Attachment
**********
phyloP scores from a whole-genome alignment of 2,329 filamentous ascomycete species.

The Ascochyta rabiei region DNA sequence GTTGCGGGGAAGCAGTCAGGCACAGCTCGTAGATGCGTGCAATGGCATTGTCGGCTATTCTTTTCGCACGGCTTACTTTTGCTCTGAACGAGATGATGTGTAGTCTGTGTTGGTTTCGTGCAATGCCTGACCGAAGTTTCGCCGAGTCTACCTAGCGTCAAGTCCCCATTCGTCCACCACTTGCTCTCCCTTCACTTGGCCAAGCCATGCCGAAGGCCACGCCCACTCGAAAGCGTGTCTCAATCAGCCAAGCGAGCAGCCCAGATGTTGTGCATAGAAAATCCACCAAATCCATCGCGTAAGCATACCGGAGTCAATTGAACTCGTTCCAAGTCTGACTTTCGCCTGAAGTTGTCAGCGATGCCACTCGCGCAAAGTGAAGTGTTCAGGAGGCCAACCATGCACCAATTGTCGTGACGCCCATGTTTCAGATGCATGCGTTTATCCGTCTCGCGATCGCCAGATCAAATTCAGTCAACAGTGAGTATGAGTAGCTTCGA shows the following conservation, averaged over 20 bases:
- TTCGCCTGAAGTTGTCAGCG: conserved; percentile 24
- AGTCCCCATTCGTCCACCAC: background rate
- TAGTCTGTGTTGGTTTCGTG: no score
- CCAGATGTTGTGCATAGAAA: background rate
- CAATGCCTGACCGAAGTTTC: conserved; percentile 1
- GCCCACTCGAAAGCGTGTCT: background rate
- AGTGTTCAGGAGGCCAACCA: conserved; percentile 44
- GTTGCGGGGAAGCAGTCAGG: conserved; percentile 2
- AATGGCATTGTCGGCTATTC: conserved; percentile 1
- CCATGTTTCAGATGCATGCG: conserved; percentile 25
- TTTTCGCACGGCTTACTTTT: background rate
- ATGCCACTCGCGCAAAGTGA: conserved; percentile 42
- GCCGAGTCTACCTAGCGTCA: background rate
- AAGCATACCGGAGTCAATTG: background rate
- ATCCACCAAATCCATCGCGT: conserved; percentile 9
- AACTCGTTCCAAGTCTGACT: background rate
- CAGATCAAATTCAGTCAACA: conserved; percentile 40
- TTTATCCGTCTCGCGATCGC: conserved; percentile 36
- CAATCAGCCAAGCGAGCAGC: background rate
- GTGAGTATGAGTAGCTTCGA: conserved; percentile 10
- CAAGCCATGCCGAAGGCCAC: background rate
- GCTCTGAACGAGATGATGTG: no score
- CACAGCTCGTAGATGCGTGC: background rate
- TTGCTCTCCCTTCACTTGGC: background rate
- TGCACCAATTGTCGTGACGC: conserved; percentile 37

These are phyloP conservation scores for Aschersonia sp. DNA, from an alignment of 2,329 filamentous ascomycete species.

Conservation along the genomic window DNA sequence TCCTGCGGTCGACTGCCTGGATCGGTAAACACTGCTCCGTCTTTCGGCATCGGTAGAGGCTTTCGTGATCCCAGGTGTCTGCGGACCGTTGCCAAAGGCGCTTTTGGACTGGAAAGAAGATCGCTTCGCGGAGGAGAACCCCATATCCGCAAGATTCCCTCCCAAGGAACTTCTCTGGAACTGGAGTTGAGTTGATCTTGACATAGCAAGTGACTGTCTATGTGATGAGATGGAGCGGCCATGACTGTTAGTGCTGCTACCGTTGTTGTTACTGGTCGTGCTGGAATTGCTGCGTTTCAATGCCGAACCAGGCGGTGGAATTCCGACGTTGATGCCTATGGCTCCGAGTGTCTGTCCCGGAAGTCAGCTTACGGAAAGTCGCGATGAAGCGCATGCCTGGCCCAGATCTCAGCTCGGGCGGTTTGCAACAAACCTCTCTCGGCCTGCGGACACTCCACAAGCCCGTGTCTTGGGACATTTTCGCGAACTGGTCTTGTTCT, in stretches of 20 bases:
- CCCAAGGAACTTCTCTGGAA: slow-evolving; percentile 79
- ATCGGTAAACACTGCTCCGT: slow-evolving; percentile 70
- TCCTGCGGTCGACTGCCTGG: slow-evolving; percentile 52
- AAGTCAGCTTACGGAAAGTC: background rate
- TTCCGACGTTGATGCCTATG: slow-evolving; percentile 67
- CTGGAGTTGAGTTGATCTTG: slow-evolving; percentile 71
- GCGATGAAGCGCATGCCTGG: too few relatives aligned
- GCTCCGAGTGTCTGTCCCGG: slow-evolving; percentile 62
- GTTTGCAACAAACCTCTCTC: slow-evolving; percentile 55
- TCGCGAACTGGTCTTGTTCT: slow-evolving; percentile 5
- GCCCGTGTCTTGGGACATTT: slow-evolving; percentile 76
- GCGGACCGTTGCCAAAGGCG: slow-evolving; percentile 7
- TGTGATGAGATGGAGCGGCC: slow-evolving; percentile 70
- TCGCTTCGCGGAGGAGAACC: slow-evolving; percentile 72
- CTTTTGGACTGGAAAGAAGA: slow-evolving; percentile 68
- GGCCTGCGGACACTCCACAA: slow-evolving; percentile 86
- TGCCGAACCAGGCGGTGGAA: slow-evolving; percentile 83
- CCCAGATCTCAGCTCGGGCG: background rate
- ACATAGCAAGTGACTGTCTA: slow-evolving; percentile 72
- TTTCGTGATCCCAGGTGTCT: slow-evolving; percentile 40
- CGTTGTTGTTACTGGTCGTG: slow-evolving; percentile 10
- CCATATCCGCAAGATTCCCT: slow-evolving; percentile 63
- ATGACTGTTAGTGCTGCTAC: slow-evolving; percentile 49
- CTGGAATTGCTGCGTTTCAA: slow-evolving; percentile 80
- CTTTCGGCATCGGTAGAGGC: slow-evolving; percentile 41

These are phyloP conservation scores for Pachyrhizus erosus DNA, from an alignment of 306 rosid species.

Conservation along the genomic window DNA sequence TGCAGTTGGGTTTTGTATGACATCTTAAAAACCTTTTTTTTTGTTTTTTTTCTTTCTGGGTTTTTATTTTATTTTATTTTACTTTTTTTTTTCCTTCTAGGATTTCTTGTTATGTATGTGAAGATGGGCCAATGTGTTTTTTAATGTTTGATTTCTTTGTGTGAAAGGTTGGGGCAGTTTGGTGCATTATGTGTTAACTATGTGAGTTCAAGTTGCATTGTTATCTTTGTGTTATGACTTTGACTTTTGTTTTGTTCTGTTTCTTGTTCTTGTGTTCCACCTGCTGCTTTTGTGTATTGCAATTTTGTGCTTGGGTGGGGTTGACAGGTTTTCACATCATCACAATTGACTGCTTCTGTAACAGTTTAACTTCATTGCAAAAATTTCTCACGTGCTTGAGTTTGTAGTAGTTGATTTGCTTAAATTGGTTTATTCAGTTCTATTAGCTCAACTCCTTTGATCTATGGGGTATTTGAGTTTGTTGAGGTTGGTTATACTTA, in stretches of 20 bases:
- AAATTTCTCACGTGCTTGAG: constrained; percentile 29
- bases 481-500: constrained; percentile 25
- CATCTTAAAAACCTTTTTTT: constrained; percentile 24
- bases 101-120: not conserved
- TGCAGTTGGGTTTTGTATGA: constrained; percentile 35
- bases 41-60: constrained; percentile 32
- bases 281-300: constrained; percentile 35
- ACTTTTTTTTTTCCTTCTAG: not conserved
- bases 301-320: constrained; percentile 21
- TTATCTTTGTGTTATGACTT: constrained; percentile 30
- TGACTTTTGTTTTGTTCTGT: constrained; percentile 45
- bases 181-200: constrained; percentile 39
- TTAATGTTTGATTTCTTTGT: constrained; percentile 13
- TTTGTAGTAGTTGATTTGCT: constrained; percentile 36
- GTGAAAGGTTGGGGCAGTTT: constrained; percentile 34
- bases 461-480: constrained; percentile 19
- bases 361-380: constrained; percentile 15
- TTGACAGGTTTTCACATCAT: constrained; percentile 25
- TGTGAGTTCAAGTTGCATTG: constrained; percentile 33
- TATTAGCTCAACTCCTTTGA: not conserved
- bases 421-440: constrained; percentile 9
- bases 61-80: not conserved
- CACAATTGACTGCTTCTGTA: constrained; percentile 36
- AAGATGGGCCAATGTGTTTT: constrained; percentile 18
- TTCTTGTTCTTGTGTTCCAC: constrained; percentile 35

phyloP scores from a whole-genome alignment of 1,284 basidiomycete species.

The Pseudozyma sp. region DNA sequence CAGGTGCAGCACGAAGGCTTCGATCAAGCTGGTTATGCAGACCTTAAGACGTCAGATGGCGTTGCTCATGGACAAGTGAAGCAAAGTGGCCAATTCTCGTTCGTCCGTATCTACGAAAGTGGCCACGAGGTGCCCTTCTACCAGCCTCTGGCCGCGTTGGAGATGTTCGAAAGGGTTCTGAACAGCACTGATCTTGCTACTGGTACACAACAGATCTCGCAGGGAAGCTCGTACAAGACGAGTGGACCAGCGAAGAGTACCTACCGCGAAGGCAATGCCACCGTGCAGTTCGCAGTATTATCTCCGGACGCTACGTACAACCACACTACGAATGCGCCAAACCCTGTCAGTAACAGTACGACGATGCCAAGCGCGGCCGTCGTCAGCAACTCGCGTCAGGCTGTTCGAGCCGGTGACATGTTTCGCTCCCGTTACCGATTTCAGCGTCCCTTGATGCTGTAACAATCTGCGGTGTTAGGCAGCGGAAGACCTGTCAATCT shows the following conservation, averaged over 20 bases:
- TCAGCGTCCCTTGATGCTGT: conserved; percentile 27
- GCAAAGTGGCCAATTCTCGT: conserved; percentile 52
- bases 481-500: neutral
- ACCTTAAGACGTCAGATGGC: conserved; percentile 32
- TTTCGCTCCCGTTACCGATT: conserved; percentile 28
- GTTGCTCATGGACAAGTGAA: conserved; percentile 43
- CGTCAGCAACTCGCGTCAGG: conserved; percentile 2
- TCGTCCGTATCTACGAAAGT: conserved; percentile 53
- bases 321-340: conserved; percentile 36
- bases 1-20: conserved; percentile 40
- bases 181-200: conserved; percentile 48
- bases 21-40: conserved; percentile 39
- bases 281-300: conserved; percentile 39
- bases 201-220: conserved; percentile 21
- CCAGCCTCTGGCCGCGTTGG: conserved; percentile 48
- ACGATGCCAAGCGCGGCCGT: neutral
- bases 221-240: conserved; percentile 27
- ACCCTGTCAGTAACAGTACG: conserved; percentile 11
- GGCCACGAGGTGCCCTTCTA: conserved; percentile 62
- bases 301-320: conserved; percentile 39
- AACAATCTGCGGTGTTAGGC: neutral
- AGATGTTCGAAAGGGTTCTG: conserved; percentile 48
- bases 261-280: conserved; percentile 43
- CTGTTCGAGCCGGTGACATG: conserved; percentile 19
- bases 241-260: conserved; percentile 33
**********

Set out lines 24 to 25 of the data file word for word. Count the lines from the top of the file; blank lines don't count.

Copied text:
- GCTCTGAACGAGATGATGTG: no score
- CACAGCTCGTAGATGCGTGC: background rate